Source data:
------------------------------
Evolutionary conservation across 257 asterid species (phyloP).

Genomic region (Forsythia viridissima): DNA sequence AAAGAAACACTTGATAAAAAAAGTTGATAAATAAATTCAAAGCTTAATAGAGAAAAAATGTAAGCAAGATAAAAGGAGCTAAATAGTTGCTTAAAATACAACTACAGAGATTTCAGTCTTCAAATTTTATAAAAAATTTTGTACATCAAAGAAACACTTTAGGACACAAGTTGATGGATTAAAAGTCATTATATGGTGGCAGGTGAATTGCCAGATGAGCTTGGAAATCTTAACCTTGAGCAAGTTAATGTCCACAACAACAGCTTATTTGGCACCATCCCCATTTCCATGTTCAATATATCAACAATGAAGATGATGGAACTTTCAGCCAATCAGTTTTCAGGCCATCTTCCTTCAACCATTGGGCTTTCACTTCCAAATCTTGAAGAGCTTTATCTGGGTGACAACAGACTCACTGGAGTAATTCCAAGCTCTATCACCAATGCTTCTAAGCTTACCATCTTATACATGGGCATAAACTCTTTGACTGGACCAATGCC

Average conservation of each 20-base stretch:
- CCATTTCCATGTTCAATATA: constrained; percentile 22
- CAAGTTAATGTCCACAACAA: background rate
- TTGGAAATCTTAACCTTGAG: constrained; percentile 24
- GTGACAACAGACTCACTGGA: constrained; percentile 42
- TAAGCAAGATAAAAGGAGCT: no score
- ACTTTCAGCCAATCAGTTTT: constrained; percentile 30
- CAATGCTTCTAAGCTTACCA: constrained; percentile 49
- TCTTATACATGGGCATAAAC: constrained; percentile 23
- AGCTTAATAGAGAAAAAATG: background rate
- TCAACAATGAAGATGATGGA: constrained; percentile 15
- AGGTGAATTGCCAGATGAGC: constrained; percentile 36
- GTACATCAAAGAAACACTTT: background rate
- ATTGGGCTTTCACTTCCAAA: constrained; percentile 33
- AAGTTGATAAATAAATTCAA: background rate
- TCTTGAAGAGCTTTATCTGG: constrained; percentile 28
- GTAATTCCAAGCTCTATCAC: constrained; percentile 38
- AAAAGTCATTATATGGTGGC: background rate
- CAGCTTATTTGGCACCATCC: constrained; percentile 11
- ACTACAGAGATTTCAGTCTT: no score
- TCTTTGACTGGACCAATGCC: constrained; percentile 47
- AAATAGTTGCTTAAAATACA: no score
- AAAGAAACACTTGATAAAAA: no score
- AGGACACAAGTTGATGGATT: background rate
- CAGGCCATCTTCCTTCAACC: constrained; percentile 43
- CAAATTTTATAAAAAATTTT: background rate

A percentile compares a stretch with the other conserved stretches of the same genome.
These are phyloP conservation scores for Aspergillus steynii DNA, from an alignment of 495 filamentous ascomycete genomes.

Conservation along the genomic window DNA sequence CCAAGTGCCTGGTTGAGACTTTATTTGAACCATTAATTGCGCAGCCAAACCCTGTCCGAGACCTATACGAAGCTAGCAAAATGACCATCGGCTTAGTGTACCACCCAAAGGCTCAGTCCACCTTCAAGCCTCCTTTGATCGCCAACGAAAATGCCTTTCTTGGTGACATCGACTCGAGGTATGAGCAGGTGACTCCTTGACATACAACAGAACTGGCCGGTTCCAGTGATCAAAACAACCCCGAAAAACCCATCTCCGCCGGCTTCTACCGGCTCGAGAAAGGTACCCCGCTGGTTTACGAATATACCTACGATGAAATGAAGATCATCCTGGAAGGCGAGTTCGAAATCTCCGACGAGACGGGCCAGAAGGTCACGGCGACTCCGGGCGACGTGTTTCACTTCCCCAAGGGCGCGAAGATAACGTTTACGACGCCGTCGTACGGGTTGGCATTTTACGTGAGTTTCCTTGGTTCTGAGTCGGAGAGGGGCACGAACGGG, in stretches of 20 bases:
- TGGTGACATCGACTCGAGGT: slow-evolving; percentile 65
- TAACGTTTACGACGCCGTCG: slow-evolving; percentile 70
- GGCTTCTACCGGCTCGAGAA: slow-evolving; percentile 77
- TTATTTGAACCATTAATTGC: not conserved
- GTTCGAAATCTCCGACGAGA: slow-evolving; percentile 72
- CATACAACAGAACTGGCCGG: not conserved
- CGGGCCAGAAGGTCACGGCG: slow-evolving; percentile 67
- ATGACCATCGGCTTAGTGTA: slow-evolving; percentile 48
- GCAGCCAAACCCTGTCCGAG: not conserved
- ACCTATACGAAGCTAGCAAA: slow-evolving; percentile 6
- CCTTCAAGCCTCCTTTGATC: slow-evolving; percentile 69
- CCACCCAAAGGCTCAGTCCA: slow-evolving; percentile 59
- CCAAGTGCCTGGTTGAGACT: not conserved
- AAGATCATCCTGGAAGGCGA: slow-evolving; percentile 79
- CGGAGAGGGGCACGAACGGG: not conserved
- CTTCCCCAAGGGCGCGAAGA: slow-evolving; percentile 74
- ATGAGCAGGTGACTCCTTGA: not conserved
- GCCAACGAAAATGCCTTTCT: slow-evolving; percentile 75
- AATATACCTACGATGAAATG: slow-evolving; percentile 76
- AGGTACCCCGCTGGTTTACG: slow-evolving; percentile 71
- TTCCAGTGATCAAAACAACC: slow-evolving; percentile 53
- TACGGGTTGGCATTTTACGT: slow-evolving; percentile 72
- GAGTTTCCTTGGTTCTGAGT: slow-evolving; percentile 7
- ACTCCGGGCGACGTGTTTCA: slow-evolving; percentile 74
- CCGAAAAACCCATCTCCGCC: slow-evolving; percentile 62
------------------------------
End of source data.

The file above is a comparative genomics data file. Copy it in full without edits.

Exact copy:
Evolutionary conservation across 257 asterid species (phyloP).

Genomic region (Forsythia viridissima): DNA sequence AAAGAAACACTTGATAAAAAAAGTTGATAAATAAATTCAAAGCTTAATAGAGAAAAAATGTAAGCAAGATAAAAGGAGCTAAATAGTTGCTTAAAATACAACTACAGAGATTTCAGTCTTCAAATTTTATAAAAAATTTTGTACATCAAAGAAACACTTTAGGACACAAGTTGATGGATTAAAAGTCATTATATGGTGGCAGGTGAATTGCCAGATGAGCTTGGAAATCTTAACCTTGAGCAAGTTAATGTCCACAACAACAGCTTATTTGGCACCATCCCCATTTCCATGTTCAATATATCAACAATGAAGATGATGGAACTTTCAGCCAATCAGTTTTCAGGCCATCTTCCTTCAACCATTGGGCTTTCACTTCCAAATCTTGAAGAGCTTTATCTGGGTGACAACAGACTCACTGGAGTAATTCCAAGCTCTATCACCAATGCTTCTAAGCTTACCATCTTATACATGGGCATAAACTCTTTGACTGGACCAATGCC

Average conservation of each 20-base stretch:
- CCATTTCCATGTTCAATATA: constrained; percentile 22
- CAAGTTAATGTCCACAACAA: background rate
- TTGGAAATCTTAACCTTGAG: constrained; percentile 24
- GTGACAACAGACTCACTGGA: constrained; percentile 42
- TAAGCAAGATAAAAGGAGCT: no score
- ACTTTCAGCCAATCAGTTTT: constrained; percentile 30
- CAATGCTTCTAAGCTTACCA: constrained; percentile 49
- TCTTATACATGGGCATAAAC: constrained; percentile 23
- AGCTTAATAGAGAAAAAATG: background rate
- TCAACAATGAAGATGATGGA: constrained; percentile 15
- AGGTGAATTGCCAGATGAGC: constrained; percentile 36
- GTACATCAAAGAAACACTTT: background rate
- ATTGGGCTTTCACTTCCAAA: constrained; percentile 33
- AAGTTGATAAATAAATTCAA: background rate
- TCTTGAAGAGCTTTATCTGG: constrained; percentile 28
- GTAATTCCAAGCTCTATCAC: constrained; percentile 38
- AAAAGTCATTATATGGTGGC: background rate
- CAGCTTATTTGGCACCATCC: constrained; percentile 11
- ACTACAGAGATTTCAGTCTT: no score
- TCTTTGACTGGACCAATGCC: constrained; percentile 47
- AAATAGTTGCTTAAAATACA: no score
- AAAGAAACACTTGATAAAAA: no score
- AGGACACAAGTTGATGGATT: background rate
- CAGGCCATCTTCCTTCAACC: constrained; percentile 43
- CAAATTTTATAAAAAATTTT: background rate

A percentile compares a stretch with the other conserved stretches of the same genome.
These are phyloP conservation scores for Aspergillus steynii DNA, from an alignment of 495 filamentous ascomycete genomes.

Conservation along the genomic window DNA sequence CCAAGTGCCTGGTTGAGACTTTATTTGAACCATTAATTGCGCAGCCAAACCCTGTCCGAGACCTATACGAAGCTAGCAAAATGACCATCGGCTTAGTGTACCACCCAAAGGCTCAGTCCACCTTCAAGCCTCCTTTGATCGCCAACGAAAATGCCTTTCTTGGTGACATCGACTCGAGGTATGAGCAGGTGACTCCTTGACATACAACAGAACTGGCCGGTTCCAGTGATCAAAACAACCCCGAAAAACCCATCTCCGCCGGCTTCTACCGGCTCGAGAAAGGTACCCCGCTGGTTTACGAATATACCTACGATGAAATGAAGATCATCCTGGAAGGCGAGTTCGAAATCTCCGACGAGACGGGCCAGAAGGTCACGGCGACTCCGGGCGACGTGTTTCACTTCCCCAAGGGCGCGAAGATAACGTTTACGACGCCGTCGTACGGGTTGGCATTTTACGTGAGTTTCCTTGGTTCTGAGTCGGAGAGGGGCACGAACGGG, in stretches of 20 bases:
- TGGTGACATCGACTCGAGGT: slow-evolving; percentile 65
- TAACGTTTACGACGCCGTCG: slow-evolving; percentile 70
- GGCTTCTACCGGCTCGAGAA: slow-evolving; percentile 77
- TTATTTGAACCATTAATTGC: not conserved
- GTTCGAAATCTCCGACGAGA: slow-evolving; percentile 72
- CATACAACAGAACTGGCCGG: not conserved
- CGGGCCAGAAGGTCACGGCG: slow-evolving; percentile 67
- ATGACCATCGGCTTAGTGTA: slow-evolving; percentile 48
- GCAGCCAAACCCTGTCCGAG: not conserved
- ACCTATACGAAGCTAGCAAA: slow-evolving; percentile 6
- CCTTCAAGCCTCCTTTGATC: slow-evolving; percentile 69
- CCACCCAAAGGCTCAGTCCA: slow-evolving; percentile 59
- CCAAGTGCCTGGTTGAGACT: not conserved
- AAGATCATCCTGGAAGGCGA: slow-evolving; percentile 79
- CGGAGAGGGGCACGAACGGG: not conserved
- CTTCCCCAAGGGCGCGAAGA: slow-evolving; percentile 74
- ATGAGCAGGTGACTCCTTGA: not conserved
- GCCAACGAAAATGCCTTTCT: slow-evolving; percentile 75
- AATATACCTACGATGAAATG: slow-evolving; percentile 76
- AGGTACCCCGCTGGTTTACG: slow-evolving; percentile 71
- TTCCAGTGATCAAAACAACC: slow-evolving; percentile 53
- TACGGGTTGGCATTTTACGT: slow-evolving; percentile 72
- GAGTTTCCTTGGTTCTGAGT: slow-evolving; percentile 7
- ACTCCGGGCGACGTGTTTCA: slow-evolving; percentile 74
- CCGAAAAACCCATCTCCGCC: slow-evolving; percentile 62